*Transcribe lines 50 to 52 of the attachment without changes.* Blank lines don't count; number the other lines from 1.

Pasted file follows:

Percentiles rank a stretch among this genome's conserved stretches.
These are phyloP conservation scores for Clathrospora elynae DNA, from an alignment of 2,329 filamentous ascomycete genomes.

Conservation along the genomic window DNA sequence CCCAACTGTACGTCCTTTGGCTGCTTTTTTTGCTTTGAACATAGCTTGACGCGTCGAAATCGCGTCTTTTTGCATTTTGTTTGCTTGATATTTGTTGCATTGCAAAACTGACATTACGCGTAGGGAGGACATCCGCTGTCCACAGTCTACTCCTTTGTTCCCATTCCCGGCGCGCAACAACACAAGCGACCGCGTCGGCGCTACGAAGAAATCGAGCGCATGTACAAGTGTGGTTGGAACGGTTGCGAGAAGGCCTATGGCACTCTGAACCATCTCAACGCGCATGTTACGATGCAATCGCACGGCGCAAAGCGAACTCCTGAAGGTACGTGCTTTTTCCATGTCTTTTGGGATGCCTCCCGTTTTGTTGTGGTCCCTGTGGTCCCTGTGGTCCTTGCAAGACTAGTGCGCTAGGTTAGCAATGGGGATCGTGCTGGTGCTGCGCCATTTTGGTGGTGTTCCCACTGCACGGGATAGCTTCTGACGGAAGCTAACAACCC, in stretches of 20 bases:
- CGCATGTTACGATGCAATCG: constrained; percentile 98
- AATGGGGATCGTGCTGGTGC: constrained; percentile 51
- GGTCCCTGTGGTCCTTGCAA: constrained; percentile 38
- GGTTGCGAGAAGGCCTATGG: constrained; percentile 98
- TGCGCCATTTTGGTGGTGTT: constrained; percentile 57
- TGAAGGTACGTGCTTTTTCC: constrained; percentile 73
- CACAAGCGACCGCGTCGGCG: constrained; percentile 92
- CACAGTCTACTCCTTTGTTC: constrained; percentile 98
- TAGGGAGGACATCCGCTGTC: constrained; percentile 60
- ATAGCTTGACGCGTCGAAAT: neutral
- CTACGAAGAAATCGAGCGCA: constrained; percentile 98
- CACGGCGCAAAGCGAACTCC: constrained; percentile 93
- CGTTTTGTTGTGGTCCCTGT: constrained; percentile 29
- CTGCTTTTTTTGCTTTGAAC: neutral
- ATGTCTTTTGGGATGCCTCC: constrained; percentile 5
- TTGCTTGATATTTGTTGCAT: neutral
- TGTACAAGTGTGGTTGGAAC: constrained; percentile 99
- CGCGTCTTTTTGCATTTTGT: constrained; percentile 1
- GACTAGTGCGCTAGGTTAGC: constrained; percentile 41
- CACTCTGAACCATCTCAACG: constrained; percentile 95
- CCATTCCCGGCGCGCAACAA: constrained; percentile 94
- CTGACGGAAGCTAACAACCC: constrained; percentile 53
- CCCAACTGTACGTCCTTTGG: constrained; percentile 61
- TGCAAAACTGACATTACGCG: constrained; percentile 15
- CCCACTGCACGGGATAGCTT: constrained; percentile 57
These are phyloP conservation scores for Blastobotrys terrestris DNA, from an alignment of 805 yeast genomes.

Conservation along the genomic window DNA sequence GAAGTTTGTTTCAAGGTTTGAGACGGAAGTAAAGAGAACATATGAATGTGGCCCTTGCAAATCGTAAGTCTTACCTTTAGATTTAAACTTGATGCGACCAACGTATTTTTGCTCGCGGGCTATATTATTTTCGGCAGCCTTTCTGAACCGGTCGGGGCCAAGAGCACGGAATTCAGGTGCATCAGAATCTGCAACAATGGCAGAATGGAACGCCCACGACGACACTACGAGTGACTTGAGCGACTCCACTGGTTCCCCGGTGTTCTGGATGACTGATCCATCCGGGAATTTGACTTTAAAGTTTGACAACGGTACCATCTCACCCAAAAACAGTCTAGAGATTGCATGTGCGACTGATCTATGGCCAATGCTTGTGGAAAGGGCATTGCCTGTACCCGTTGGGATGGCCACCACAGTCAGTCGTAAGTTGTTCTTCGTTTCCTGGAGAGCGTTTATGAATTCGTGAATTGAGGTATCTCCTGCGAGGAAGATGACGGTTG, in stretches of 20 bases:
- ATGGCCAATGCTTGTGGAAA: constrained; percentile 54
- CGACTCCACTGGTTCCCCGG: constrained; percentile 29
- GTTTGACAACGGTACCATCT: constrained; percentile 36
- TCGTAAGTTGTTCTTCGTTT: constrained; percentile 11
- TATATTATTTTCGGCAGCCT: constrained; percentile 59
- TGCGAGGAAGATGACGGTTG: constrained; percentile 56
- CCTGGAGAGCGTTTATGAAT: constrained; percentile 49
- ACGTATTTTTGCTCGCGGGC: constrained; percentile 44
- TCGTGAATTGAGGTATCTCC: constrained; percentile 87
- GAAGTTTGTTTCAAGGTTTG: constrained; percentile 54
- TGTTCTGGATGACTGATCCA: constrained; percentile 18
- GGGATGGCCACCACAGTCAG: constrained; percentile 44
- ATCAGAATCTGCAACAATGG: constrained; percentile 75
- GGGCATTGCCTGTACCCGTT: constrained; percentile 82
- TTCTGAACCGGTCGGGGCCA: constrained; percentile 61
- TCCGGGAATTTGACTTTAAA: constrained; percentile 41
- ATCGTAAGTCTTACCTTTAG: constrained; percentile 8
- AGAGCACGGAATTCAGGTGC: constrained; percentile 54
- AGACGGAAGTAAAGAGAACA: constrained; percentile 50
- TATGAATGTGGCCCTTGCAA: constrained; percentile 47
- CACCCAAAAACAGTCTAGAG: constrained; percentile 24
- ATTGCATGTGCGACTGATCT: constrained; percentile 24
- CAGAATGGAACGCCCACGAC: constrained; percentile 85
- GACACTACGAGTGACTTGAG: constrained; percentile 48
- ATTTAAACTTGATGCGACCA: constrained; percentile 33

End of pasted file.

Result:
- TATGAATGTGGCCCTTGCAA: constrained; percentile 47
- CACCCAAAAACAGTCTAGAG: constrained; percentile 24
- ATTGCATGTGCGACTGATCT: constrained; percentile 24